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    The closest I come to a 223 ia a 243win, It dose a fine job on deer& hogs with a 90gr pill ; )
    H/D
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    Distinguished Member Array DefConGun's Avatar
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    Its funny you asked about this because I found this to be interesting myself. I was watching "Pigman the Series" about a week or two ago. Pgiman was helping some children do a charity hunt. The meat from the hunt was going to be used to help some people in need - I've only watched a couple of episodes so I believe they do this with all of their hunts. The thing that was special about this hunt had to do with act of helping children, etc.

    I digress.

    Pigman was helping a little boy (maybe 8 yrs old?). They found a spot and put up a blind. Finally, a hog showed up during their wait. I'm not sure about the weight of the pig but he was considerably larger than the others that they had been seeing. Pigman said that he didn't want the boy to make the shot. He said it was 100 yards and he called the pig a "hoss" (or something or the other) and acted as if he would pretty much have to have a perfect shot to put the pig down at that distance with a .223. He didn't go into a caliber bashing session but he talked like the .223 wasn't enough gun to put a pig of that size down at 100 yds. Now, he didn't say if you would have any trouble putting it down at 20 yrds or anything like that but he was very adamant about trying to do it at 100 yds. From the way he was acting, I got the impression that if you shot a pig of that size from 100 yds, that he might charge you before you could get off a fatal round. I'm not sure about pigs but I've been watching clips on Youtube and some aggressive animals do charge when you shoot them if its not a fatal shot. Big cats, Elephants & Rhinos will do this but I don't know about a pig. Wild Boars are rather agressive though so it wouldn't surprise me if he would charge if you shot him and didn't put him down, etc.

    Another interesting fact from this show was that after the boy got his pig, the next segment had to do with Pigman hunting another ranch so that he could test a new Leopold scope that he helped develop, etc. In this segment, Pigman used a .308 AR rifle. He dropped a pig that was as big as the one in the previous segment and did it with one shot. He must've had perfect shot placement because like I said, the hog dropped in one shot and blood was everywhere; made a horrible mess. Now, to be fair about the matter, nothing was said about the distance when he killed the pig with the .308 so for all I know a .223 would've done the same thing. Now I'm sure it probably had to do with product placement but he did mention after killing the pig that having the right equipment made all of the difference in the world. He then talked about the Leopold scope, the LMT rifle and Hornady ammo that he used, etc. As much as I'm sure that this was product placement, I also think that there is some truth in his statement. A good rifle that is really dialed in will make a difference as well as good quality ammo - I don't doubt that, etc.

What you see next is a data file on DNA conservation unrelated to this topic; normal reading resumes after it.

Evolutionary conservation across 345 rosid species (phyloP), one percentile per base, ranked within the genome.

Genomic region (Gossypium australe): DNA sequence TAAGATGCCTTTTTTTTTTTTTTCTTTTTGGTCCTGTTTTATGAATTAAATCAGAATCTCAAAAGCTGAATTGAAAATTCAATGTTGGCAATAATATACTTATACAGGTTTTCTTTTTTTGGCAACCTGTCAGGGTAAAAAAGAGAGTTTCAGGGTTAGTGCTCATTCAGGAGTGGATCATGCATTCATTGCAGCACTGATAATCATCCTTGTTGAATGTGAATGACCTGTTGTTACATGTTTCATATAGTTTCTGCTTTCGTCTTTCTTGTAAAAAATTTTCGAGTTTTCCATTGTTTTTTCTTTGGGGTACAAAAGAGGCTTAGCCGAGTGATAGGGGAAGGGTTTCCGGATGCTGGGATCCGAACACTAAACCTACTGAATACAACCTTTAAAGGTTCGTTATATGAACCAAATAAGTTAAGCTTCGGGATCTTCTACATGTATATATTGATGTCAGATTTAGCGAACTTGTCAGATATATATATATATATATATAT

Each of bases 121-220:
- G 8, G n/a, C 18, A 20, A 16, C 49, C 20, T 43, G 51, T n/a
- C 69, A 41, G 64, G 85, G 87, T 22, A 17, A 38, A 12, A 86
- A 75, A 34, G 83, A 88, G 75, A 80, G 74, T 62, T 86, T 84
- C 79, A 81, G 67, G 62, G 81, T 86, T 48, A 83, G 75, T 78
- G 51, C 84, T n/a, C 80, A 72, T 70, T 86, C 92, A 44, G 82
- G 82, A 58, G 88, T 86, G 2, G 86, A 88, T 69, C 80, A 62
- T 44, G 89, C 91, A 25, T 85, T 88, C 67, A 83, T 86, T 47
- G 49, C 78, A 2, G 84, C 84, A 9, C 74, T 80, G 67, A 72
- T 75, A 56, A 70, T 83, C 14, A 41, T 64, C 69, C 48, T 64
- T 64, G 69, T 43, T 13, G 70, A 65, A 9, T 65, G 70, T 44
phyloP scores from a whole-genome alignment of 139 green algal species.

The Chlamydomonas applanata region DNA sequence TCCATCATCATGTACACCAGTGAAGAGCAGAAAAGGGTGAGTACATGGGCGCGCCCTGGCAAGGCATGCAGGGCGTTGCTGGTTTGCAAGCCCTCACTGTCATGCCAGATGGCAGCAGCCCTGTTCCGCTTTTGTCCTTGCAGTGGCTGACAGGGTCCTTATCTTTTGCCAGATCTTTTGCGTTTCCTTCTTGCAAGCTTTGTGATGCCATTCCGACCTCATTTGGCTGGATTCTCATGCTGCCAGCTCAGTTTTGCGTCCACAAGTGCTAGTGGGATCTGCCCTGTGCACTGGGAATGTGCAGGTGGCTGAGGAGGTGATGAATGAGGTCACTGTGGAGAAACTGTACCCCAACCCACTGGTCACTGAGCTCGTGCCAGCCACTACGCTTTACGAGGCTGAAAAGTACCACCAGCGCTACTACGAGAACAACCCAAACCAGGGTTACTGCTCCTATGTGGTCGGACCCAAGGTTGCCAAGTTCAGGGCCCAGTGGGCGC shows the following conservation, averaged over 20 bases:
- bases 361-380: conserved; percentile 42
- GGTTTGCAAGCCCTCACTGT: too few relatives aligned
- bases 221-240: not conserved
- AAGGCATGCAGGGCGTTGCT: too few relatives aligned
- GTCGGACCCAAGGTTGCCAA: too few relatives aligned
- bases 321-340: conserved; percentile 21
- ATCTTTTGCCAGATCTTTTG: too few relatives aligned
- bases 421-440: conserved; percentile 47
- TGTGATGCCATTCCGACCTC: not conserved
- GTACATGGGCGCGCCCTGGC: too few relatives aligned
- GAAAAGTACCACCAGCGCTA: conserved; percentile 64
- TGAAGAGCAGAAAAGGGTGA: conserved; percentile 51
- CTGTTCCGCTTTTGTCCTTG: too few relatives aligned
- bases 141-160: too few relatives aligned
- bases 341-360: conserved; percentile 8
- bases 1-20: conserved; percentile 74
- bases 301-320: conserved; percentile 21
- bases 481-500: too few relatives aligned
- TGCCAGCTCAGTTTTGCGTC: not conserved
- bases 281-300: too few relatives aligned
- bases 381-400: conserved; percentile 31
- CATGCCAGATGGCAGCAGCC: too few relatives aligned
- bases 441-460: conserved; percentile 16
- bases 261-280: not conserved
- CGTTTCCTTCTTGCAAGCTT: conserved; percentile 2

So from what I got from this is that given the .223 and 5.56 are equivalents, to have success with hunting medium to large size game with a 5.56 will be at least partially determined by distance. Given that Pigman gave the boy a .223 to kill a pig, I don't doubt that it can kill a pig but from his behavior I'm also led to believe that he's not confident that it will kill a large pig from a long distance, etc.

    I realize that this is anecdotal and has a lot of "what ifs" but it may help you piece some things together as you gather more information about this topic.

    I hope this helps.

    I hope for you to have success in your search and by all means please share what you find out on your own as well.

    God bless,
    DCG

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    Distinguished Member Array DefConGun's Avatar
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    I should've put this in my last post. If you have the "Sportsman Channel", you might want to watch "Pigman: The Series" to get more tips about hunting hogs. I'm in KY and it comes on 10:00 P.M. Sunday night. I have Direcway so I don't know if you can get it on Dish as well as cable or not.